Great British blackout: How National Grid is being investigated over three ‘near misses’

Blackouts on Friday, August 8, saw nearly one million homes without power during rush hour, as generators cut off unexpectedly around 5pm. Operators said the outages were “incredibly rare” and traced the disruption to two generators unexpectedly going offline. The National Grid is now subject to investigations by the Office of Gas and Electricity Markets (OFGEM). According to the watchdog, they are demanding an “urgent detailed report” following the blackout, which left traffic in gridlock and 900,000 people without power.

OFGEM is now demanding answers from the National Grid after last week’s blackout, as the utility company assures it has started its own investigations.

The National Grid said disconnections at the Bedfordshire-based Little Barford gas-fired power station and Hornsea offshore wind farm in Yorkshire caused the blackout.

According to the Guardian, while this event may be regarded as a “fluke” by some, there have been severe dips in the grid’s frequency from its normal 50Hz range since May 2019.

Industry sources revealed grid frequency fell below 49.6Hz on three separate occasions, and when the blackout happened on Friday frequency tumbled to 48.88Hz.

A national grid spokesperson said they would cooperate with OFGEM to “understand the lessons learned”.

Duncan Burt, director of operations at the National Grid Electricity System Operator, said any interim findings from the internal investigation would go straight to the government regulators.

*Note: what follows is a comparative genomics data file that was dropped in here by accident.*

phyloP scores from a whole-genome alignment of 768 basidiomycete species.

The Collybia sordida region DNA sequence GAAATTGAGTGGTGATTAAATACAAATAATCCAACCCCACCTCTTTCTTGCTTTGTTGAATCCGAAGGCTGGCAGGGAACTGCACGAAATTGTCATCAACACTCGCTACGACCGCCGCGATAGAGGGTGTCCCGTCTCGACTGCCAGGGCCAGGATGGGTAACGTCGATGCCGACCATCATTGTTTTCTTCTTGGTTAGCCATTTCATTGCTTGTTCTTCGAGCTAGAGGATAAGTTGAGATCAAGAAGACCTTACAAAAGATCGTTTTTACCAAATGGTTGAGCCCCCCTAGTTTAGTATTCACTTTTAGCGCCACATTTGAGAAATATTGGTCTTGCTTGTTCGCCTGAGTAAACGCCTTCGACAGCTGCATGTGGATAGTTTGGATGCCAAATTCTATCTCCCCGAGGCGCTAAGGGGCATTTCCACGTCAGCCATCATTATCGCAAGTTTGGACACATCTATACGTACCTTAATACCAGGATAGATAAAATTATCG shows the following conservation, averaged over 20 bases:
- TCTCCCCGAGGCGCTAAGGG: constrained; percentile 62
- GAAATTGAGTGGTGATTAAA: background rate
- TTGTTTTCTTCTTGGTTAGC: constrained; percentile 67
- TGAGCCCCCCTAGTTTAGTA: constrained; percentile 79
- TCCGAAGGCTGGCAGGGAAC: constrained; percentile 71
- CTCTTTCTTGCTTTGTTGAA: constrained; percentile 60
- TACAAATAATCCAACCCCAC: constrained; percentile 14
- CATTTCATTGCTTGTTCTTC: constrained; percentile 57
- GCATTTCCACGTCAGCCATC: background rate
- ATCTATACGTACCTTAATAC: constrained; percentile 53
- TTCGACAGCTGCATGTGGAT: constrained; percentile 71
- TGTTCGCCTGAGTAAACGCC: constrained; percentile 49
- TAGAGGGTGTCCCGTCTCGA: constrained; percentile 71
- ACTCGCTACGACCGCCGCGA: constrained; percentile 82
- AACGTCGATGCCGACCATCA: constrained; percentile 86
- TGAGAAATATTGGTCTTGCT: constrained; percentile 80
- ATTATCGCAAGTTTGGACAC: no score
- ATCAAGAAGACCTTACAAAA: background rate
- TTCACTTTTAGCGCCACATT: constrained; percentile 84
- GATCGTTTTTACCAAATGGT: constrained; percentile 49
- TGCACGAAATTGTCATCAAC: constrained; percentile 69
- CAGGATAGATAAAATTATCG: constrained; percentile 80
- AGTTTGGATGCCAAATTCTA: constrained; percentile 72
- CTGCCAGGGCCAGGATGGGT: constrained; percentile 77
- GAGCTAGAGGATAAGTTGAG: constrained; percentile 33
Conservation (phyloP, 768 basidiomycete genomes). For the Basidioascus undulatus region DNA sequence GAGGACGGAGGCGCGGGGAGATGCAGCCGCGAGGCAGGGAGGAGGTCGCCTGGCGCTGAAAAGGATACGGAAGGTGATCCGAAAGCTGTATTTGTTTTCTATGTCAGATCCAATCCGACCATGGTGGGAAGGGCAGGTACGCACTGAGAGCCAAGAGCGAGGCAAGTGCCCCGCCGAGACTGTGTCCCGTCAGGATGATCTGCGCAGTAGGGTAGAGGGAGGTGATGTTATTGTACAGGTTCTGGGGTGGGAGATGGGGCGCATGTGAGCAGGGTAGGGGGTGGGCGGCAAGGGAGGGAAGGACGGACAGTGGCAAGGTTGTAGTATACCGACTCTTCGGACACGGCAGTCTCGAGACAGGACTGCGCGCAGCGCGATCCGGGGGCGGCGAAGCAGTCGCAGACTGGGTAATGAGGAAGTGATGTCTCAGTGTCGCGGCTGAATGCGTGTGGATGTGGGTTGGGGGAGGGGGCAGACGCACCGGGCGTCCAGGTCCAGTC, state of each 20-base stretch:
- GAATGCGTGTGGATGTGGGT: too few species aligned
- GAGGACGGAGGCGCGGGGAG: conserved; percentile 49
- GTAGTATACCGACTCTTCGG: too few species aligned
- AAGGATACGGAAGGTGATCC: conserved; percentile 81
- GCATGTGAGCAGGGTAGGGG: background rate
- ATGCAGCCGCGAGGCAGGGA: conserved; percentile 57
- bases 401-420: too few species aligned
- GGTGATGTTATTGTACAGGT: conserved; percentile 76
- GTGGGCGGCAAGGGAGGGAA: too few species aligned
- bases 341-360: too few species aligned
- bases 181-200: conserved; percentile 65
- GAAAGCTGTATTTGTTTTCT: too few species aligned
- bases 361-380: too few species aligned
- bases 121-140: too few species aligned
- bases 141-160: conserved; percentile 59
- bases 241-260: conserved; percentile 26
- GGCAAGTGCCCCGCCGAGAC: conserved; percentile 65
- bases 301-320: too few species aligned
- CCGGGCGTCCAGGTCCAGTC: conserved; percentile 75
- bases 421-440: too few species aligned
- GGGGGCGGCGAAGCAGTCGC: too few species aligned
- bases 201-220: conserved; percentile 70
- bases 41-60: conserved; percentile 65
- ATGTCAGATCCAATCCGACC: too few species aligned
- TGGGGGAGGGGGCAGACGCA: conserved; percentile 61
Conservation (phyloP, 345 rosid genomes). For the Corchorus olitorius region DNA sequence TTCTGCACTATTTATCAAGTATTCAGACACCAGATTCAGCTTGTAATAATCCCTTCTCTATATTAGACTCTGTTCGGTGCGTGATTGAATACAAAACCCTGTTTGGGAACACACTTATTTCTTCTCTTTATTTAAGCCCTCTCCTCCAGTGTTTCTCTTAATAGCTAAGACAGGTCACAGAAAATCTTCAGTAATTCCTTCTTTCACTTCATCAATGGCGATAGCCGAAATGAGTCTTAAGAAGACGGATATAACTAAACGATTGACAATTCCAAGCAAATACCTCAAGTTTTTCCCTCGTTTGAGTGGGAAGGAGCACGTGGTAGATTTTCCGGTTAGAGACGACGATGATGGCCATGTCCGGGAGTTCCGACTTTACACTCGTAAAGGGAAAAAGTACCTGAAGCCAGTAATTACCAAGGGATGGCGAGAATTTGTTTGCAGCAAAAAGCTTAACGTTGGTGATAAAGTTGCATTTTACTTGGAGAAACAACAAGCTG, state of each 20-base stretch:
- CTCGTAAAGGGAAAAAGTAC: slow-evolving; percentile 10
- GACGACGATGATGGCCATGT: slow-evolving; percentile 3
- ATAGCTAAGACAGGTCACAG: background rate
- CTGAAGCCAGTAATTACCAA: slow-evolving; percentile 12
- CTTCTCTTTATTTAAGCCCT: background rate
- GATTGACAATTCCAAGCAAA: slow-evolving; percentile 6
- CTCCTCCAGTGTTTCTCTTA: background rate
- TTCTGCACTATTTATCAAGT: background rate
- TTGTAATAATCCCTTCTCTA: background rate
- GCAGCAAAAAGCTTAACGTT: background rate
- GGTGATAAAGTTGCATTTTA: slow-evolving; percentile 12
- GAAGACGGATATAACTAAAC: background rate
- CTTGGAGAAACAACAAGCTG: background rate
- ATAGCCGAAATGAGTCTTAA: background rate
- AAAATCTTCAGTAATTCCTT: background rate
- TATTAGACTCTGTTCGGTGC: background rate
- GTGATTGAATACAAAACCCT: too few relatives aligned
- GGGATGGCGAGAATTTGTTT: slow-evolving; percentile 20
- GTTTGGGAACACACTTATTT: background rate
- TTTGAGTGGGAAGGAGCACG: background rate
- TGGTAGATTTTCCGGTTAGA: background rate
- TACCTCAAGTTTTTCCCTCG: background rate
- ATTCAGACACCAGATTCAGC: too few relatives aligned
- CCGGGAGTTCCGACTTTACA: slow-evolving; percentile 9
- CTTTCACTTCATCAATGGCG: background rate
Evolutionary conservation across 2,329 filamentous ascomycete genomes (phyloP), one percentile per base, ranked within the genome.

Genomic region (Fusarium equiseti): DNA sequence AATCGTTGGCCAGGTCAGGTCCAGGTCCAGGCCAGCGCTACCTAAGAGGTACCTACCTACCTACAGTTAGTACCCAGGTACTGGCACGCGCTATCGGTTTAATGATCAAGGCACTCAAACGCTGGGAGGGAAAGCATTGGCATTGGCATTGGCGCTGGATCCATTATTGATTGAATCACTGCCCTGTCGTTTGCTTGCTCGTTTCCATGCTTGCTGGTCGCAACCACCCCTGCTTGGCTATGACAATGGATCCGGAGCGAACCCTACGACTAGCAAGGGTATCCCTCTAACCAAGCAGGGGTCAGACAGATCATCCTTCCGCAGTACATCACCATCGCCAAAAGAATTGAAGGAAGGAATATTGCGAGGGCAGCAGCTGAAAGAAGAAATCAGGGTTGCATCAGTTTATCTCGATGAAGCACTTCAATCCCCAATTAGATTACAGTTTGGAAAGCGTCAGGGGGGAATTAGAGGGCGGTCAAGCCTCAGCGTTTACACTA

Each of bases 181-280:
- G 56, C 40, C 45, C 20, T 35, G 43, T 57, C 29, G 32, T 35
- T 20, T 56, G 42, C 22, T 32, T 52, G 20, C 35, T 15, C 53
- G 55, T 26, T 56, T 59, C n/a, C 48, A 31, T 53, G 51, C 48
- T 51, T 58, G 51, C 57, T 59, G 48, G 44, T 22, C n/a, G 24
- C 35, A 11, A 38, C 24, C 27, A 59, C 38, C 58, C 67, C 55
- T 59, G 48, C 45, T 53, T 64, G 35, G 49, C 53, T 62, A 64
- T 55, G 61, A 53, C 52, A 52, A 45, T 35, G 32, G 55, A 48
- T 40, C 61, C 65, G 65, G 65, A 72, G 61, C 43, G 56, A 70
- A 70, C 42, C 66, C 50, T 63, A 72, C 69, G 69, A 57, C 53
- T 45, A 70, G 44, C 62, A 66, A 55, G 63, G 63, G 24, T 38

He said: “We are conducting a thorough internal investigation and will report our interim findings in detail to Ofgem by the end of this week.

“We can and must learn lessons from Friday’s events – however rare their occurrence – as National Grid and as an energy industry.”

According to Steve Shine, chairman of battery company Anesco, the National Grid has been aware of the potential issue for “many years”.

He told the Guardian: “It would be easy for National Grid to write this incident off as a fluke event, but they have actually been aware of this potential issue for many years.”

Mr Shine said widespread effects from just two generators was “worrying”.

He continued: “What is needed is a greater volume of faster response services, which can be called into action when the frequency drops.”

“This would have prevented the need to turn the power off.

“It’s worrying that with just two generation sources dropping out of the supply mix, National Grid was still unable to deliver power to all areas, with no proper contingency plan in place.

“It’s exactly this kind of scenario the UK needs to be prepared for.

“These recent events demonstrate how important it is to have more, faster response services available, which can be called into action when the frequency drops.”

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